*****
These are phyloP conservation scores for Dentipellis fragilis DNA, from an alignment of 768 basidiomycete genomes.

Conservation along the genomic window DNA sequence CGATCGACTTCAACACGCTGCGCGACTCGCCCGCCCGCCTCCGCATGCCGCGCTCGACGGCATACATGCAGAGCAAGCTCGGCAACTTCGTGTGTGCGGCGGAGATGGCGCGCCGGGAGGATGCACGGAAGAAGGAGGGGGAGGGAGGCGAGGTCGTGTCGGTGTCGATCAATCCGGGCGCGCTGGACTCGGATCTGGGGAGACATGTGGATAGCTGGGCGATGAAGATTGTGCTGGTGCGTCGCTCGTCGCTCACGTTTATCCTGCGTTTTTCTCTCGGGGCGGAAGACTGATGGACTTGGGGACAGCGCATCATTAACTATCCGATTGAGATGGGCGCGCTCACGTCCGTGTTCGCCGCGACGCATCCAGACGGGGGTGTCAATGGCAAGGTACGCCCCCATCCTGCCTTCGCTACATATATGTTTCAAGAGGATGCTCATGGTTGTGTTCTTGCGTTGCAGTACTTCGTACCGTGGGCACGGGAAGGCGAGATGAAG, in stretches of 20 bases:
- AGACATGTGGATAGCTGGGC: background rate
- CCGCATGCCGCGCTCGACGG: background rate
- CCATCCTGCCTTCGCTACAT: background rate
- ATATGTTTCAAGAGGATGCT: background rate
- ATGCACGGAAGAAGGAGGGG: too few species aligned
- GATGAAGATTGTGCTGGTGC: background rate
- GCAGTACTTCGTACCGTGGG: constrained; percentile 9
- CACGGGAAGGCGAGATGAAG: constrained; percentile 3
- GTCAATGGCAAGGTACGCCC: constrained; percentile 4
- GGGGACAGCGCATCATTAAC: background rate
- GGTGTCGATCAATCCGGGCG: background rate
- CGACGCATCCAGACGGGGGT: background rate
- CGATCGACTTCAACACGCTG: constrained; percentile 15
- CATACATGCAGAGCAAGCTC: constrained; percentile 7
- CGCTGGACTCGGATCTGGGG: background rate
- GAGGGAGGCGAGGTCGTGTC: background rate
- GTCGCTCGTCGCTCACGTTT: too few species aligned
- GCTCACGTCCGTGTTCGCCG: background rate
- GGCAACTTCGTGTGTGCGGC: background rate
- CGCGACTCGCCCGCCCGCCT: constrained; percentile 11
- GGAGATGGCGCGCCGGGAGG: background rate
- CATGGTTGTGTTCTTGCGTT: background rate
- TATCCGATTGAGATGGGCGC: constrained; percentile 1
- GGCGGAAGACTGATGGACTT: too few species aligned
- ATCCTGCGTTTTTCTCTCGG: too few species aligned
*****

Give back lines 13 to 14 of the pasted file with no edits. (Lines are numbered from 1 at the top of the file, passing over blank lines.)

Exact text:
- GGTGTCGATCAATCCGGGCG: background rate
- CGACGCATCCAGACGGGGGT: background rate